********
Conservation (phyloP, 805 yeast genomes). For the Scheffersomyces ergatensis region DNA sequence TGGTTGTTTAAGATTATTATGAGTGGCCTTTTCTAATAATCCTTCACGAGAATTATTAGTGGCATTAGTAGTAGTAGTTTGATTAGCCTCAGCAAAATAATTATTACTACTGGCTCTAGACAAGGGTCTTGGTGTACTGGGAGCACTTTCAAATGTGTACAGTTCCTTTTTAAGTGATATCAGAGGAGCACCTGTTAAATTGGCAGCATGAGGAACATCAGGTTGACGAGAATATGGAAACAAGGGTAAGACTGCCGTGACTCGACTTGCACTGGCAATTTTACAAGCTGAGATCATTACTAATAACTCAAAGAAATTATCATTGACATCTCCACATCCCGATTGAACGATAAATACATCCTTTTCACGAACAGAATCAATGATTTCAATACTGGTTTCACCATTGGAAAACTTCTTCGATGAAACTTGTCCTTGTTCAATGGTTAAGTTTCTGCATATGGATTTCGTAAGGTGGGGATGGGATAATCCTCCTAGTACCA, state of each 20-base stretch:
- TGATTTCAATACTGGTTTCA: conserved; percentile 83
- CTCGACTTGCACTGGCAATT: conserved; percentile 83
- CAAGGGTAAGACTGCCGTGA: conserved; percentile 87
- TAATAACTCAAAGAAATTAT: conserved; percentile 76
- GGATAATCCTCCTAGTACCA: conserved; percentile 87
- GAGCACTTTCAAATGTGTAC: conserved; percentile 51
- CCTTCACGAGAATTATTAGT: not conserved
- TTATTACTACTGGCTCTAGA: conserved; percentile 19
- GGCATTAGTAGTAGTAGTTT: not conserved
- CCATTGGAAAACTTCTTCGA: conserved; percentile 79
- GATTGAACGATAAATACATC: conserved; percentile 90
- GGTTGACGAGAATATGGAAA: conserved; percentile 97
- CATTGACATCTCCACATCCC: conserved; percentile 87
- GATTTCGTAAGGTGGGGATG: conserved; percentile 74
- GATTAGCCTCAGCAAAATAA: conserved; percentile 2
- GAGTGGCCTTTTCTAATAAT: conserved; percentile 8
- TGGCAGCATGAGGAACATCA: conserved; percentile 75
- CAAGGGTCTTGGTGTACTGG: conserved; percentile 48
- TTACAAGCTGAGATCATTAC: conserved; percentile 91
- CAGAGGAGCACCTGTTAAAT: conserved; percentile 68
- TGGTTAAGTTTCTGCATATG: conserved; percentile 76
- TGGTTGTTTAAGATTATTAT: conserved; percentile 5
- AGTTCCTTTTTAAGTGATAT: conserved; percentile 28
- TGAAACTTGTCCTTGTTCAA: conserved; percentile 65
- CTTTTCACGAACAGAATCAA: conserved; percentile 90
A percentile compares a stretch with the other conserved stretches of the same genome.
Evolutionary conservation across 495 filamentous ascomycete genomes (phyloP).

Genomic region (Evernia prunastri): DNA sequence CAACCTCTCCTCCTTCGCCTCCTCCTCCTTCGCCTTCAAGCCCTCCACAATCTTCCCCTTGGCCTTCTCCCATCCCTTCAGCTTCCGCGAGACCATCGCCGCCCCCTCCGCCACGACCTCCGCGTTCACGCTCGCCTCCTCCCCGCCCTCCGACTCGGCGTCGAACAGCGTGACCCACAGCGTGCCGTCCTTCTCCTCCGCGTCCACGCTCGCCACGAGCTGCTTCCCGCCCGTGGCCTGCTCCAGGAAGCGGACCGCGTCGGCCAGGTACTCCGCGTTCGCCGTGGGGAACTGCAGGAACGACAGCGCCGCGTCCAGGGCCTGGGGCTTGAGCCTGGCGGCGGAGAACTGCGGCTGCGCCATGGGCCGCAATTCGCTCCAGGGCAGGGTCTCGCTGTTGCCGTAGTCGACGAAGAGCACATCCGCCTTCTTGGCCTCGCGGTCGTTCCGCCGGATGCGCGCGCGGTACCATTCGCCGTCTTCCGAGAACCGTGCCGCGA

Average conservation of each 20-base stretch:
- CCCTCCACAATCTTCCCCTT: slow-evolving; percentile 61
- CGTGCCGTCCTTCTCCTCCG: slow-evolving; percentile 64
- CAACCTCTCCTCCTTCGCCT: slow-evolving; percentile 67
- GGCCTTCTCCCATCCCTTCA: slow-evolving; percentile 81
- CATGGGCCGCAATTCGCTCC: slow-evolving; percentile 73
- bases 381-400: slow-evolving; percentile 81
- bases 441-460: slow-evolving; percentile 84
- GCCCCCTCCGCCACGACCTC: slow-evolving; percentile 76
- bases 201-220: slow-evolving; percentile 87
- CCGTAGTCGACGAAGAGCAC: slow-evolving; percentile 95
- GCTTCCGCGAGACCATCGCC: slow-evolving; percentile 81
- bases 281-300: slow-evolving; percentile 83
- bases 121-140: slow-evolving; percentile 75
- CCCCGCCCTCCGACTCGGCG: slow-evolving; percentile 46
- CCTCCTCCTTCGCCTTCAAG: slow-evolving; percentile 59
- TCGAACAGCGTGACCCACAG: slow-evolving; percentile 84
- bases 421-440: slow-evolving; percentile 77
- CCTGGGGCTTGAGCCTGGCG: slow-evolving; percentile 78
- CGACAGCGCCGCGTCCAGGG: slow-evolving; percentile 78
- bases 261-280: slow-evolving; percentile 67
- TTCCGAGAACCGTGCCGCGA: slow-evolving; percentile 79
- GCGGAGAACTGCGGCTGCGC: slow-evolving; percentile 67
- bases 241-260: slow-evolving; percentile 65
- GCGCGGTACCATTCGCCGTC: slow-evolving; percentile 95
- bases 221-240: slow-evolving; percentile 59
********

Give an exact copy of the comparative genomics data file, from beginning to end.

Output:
Conservation (phyloP, 805 yeast genomes). For the Scheffersomyces ergatensis region DNA sequence TGGTTGTTTAAGATTATTATGAGTGGCCTTTTCTAATAATCCTTCACGAGAATTATTAGTGGCATTAGTAGTAGTAGTTTGATTAGCCTCAGCAAAATAATTATTACTACTGGCTCTAGACAAGGGTCTTGGTGTACTGGGAGCACTTTCAAATGTGTACAGTTCCTTTTTAAGTGATATCAGAGGAGCACCTGTTAAATTGGCAGCATGAGGAACATCAGGTTGACGAGAATATGGAAACAAGGGTAAGACTGCCGTGACTCGACTTGCACTGGCAATTTTACAAGCTGAGATCATTACTAATAACTCAAAGAAATTATCATTGACATCTCCACATCCCGATTGAACGATAAATACATCCTTTTCACGAACAGAATCAATGATTTCAATACTGGTTTCACCATTGGAAAACTTCTTCGATGAAACTTGTCCTTGTTCAATGGTTAAGTTTCTGCATATGGATTTCGTAAGGTGGGGATGGGATAATCCTCCTAGTACCA, state of each 20-base stretch:
- TGATTTCAATACTGGTTTCA: conserved; percentile 83
- CTCGACTTGCACTGGCAATT: conserved; percentile 83
- CAAGGGTAAGACTGCCGTGA: conserved; percentile 87
- TAATAACTCAAAGAAATTAT: conserved; percentile 76
- GGATAATCCTCCTAGTACCA: conserved; percentile 87
- GAGCACTTTCAAATGTGTAC: conserved; percentile 51
- CCTTCACGAGAATTATTAGT: not conserved
- TTATTACTACTGGCTCTAGA: conserved; percentile 19
- GGCATTAGTAGTAGTAGTTT: not conserved
- CCATTGGAAAACTTCTTCGA: conserved; percentile 79
- GATTGAACGATAAATACATC: conserved; percentile 90
- GGTTGACGAGAATATGGAAA: conserved; percentile 97
- CATTGACATCTCCACATCCC: conserved; percentile 87
- GATTTCGTAAGGTGGGGATG: conserved; percentile 74
- GATTAGCCTCAGCAAAATAA: conserved; percentile 2
- GAGTGGCCTTTTCTAATAAT: conserved; percentile 8
- TGGCAGCATGAGGAACATCA: conserved; percentile 75
- CAAGGGTCTTGGTGTACTGG: conserved; percentile 48
- TTACAAGCTGAGATCATTAC: conserved; percentile 91
- CAGAGGAGCACCTGTTAAAT: conserved; percentile 68
- TGGTTAAGTTTCTGCATATG: conserved; percentile 76
- TGGTTGTTTAAGATTATTAT: conserved; percentile 5
- AGTTCCTTTTTAAGTGATAT: conserved; percentile 28
- TGAAACTTGTCCTTGTTCAA: conserved; percentile 65
- CTTTTCACGAACAGAATCAA: conserved; percentile 90
A percentile compares a stretch with the other conserved stretches of the same genome.
Evolutionary conservation across 495 filamentous ascomycete genomes (phyloP).

Genomic region (Evernia prunastri): DNA sequence CAACCTCTCCTCCTTCGCCTCCTCCTCCTTCGCCTTCAAGCCCTCCACAATCTTCCCCTTGGCCTTCTCCCATCCCTTCAGCTTCCGCGAGACCATCGCCGCCCCCTCCGCCACGACCTCCGCGTTCACGCTCGCCTCCTCCCCGCCCTCCGACTCGGCGTCGAACAGCGTGACCCACAGCGTGCCGTCCTTCTCCTCCGCGTCCACGCTCGCCACGAGCTGCTTCCCGCCCGTGGCCTGCTCCAGGAAGCGGACCGCGTCGGCCAGGTACTCCGCGTTCGCCGTGGGGAACTGCAGGAACGACAGCGCCGCGTCCAGGGCCTGGGGCTTGAGCCTGGCGGCGGAGAACTGCGGCTGCGCCATGGGCCGCAATTCGCTCCAGGGCAGGGTCTCGCTGTTGCCGTAGTCGACGAAGAGCACATCCGCCTTCTTGGCCTCGCGGTCGTTCCGCCGGATGCGCGCGCGGTACCATTCGCCGTCTTCCGAGAACCGTGCCGCGA

Average conservation of each 20-base stretch:
- CCCTCCACAATCTTCCCCTT: slow-evolving; percentile 61
- CGTGCCGTCCTTCTCCTCCG: slow-evolving; percentile 64
- CAACCTCTCCTCCTTCGCCT: slow-evolving; percentile 67
- GGCCTTCTCCCATCCCTTCA: slow-evolving; percentile 81
- CATGGGCCGCAATTCGCTCC: slow-evolving; percentile 73
- bases 381-400: slow-evolving; percentile 81
- bases 441-460: slow-evolving; percentile 84
- GCCCCCTCCGCCACGACCTC: slow-evolving; percentile 76
- bases 201-220: slow-evolving; percentile 87
- CCGTAGTCGACGAAGAGCAC: slow-evolving; percentile 95
- GCTTCCGCGAGACCATCGCC: slow-evolving; percentile 81
- bases 281-300: slow-evolving; percentile 83
- bases 121-140: slow-evolving; percentile 75
- CCCCGCCCTCCGACTCGGCG: slow-evolving; percentile 46
- CCTCCTCCTTCGCCTTCAAG: slow-evolving; percentile 59
- TCGAACAGCGTGACCCACAG: slow-evolving; percentile 84
- bases 421-440: slow-evolving; percentile 77
- CCTGGGGCTTGAGCCTGGCG: slow-evolving; percentile 78
- CGACAGCGCCGCGTCCAGGG: slow-evolving; percentile 78
- bases 261-280: slow-evolving; percentile 67
- TTCCGAGAACCGTGCCGCGA: slow-evolving; percentile 79
- GCGGAGAACTGCGGCTGCGC: slow-evolving; percentile 67
- bases 241-260: slow-evolving; percentile 65
- GCGCGGTACCATTCGCCGTC: slow-evolving; percentile 95
- bases 221-240: slow-evolving; percentile 59